Several weeks ago, I posted about a strange toothfairy doll that my dentist had. I was completely transfixed by it and wanted to learn more about the manufacturer. "Katherine's Collections" was local, but they turned out to be oddly cagey about their merchandise, which is only available via dealers. Even their website has limited access. I did a little research about the company and found their story compelling. I thought it might be worthy of a profile I could pitch, so I queried them a few times. They did not respond.
Even though the mysterious behavior only fueled my intrigue, I let it go. I didn't think more about it until I returned to my dentist last week and mentioned the doll and blog post. He said that Katherine's Collection was having their once-a-year open-to-the-public warehouse sale starting that day. I couldn't verify the sale anywhere online, but I hopped in the car anyway. Silver Lake is only about 20 miles away.
A temporary sign announced the sale. The lot was packed. Inside the warehouse, people were dragging boxes loaded with decorative finery up and down aisles of ... well ... stuff. I dutifully got a box and started the bovine trek through the cavernous warehouse. I didn't find any Oompa Loompas prancing around, but the merchandise was worthy of a Tim Burton set. Everything seemed to have a point of view. My fingertips hovered over the beaded purses. I perused the bins of shimmering ribbon.
The more closely I inspected the merchandise, however, the more frayed ends and damaged items I found. A darling pudgy harlequin ornament was missing a foot. Another beaded one was shedding its sparkles. Rhinestones were plastic instead of glass. I would be charmed by a figure, then disappointed in its quality. Everything I saw was manufactured in India or China.
But the masks uber-charmed me. Sequins and gold trim and feathers. Elaborate petals blooming from foreheads. They were just seven or ten dollars each. I started to shuffle through the pile. Many were damaged, but I persevered and found three I loved.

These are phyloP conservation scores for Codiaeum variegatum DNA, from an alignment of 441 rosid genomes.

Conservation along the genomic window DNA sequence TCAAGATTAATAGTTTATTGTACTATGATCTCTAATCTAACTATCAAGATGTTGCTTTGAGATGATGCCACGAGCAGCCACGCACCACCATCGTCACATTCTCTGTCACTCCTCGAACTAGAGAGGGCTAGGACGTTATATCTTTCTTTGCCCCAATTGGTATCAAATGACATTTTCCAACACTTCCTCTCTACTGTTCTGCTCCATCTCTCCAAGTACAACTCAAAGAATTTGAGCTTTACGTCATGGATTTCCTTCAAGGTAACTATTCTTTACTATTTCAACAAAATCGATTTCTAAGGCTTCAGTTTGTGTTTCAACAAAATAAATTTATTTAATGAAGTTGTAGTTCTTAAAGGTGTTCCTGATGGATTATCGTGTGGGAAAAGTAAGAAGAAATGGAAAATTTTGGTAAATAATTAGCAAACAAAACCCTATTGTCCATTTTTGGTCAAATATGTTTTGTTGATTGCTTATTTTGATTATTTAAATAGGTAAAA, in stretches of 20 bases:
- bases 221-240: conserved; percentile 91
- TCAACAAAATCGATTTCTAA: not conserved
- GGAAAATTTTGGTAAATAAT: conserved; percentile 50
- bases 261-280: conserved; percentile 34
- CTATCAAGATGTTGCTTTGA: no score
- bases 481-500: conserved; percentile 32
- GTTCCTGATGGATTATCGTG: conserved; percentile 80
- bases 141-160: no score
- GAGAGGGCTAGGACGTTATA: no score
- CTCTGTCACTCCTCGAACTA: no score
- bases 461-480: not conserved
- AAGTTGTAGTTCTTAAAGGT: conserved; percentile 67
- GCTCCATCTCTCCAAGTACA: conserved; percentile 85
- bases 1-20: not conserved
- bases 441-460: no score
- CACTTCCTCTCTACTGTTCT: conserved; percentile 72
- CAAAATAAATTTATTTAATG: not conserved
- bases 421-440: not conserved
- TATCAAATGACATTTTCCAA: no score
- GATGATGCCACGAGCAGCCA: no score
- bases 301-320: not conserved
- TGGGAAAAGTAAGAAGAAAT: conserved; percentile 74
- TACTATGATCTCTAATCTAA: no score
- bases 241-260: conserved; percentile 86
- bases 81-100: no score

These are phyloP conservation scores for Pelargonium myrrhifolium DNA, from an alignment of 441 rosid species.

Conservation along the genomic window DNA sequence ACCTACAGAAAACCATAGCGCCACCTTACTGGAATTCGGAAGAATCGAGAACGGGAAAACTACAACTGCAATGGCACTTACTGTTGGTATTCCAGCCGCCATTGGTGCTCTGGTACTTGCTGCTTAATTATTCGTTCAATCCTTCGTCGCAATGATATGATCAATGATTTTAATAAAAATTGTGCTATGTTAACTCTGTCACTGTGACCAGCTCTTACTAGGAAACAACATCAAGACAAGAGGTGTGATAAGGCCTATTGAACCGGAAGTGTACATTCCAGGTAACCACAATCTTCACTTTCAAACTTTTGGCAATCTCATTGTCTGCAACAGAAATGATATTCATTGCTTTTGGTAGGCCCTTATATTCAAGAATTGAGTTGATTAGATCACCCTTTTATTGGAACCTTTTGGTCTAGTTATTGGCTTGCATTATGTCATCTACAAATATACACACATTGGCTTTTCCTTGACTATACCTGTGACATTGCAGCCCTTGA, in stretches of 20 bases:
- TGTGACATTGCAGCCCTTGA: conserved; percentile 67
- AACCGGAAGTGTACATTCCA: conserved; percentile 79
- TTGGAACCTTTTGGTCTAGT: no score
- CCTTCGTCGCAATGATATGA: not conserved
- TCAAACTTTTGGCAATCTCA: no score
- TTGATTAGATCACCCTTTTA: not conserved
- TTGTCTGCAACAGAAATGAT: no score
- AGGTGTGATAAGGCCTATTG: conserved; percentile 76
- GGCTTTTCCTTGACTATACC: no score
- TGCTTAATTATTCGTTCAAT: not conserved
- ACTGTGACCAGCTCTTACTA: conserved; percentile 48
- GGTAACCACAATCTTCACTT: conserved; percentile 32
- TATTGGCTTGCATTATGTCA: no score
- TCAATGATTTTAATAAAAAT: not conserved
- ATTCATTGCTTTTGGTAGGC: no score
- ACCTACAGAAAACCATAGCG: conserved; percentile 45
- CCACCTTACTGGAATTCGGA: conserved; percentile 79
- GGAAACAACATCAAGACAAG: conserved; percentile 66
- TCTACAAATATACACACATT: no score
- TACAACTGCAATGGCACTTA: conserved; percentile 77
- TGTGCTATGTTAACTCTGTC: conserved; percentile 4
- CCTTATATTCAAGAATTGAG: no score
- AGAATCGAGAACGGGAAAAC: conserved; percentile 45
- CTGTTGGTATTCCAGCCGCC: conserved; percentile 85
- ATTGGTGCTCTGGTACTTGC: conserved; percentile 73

Then I came upon the larger dolls.
I loved their outfits and faces and hair. Many of them were about three feet tall--they were marked $80 to $150.
This one was garbed in Christmas finery, but I thought she looked like Laura Bush. She was marked $250 and (nearly) life-sized--that's my hand for reference.
All I had was my phone cam, which barely captures the presence of the dolls.
I ended up with a small mermaid. She is truly wonderful and perhaps a bargain for $8, providing I don't ponder the conditions under which she was manufactured. She'll be fine as long as I set her on a shelf and leave her alone. If we have a little girl as a guest, however, I don't think the mermaid will last very long. She's beautiful, but made with the cheapest textiles.
The same is true of the masks. There are telltale holes in one mask where some accoutrement has already fallen out, another has tears in the backing.
It's tragic that the brilliance behind this success is dulled by mass market shoddiness and the question of Asian working conditions. I can only imagine how breathtaking these creations would be if they were carefully handmade with quality components.
Note to self: don't sell out.
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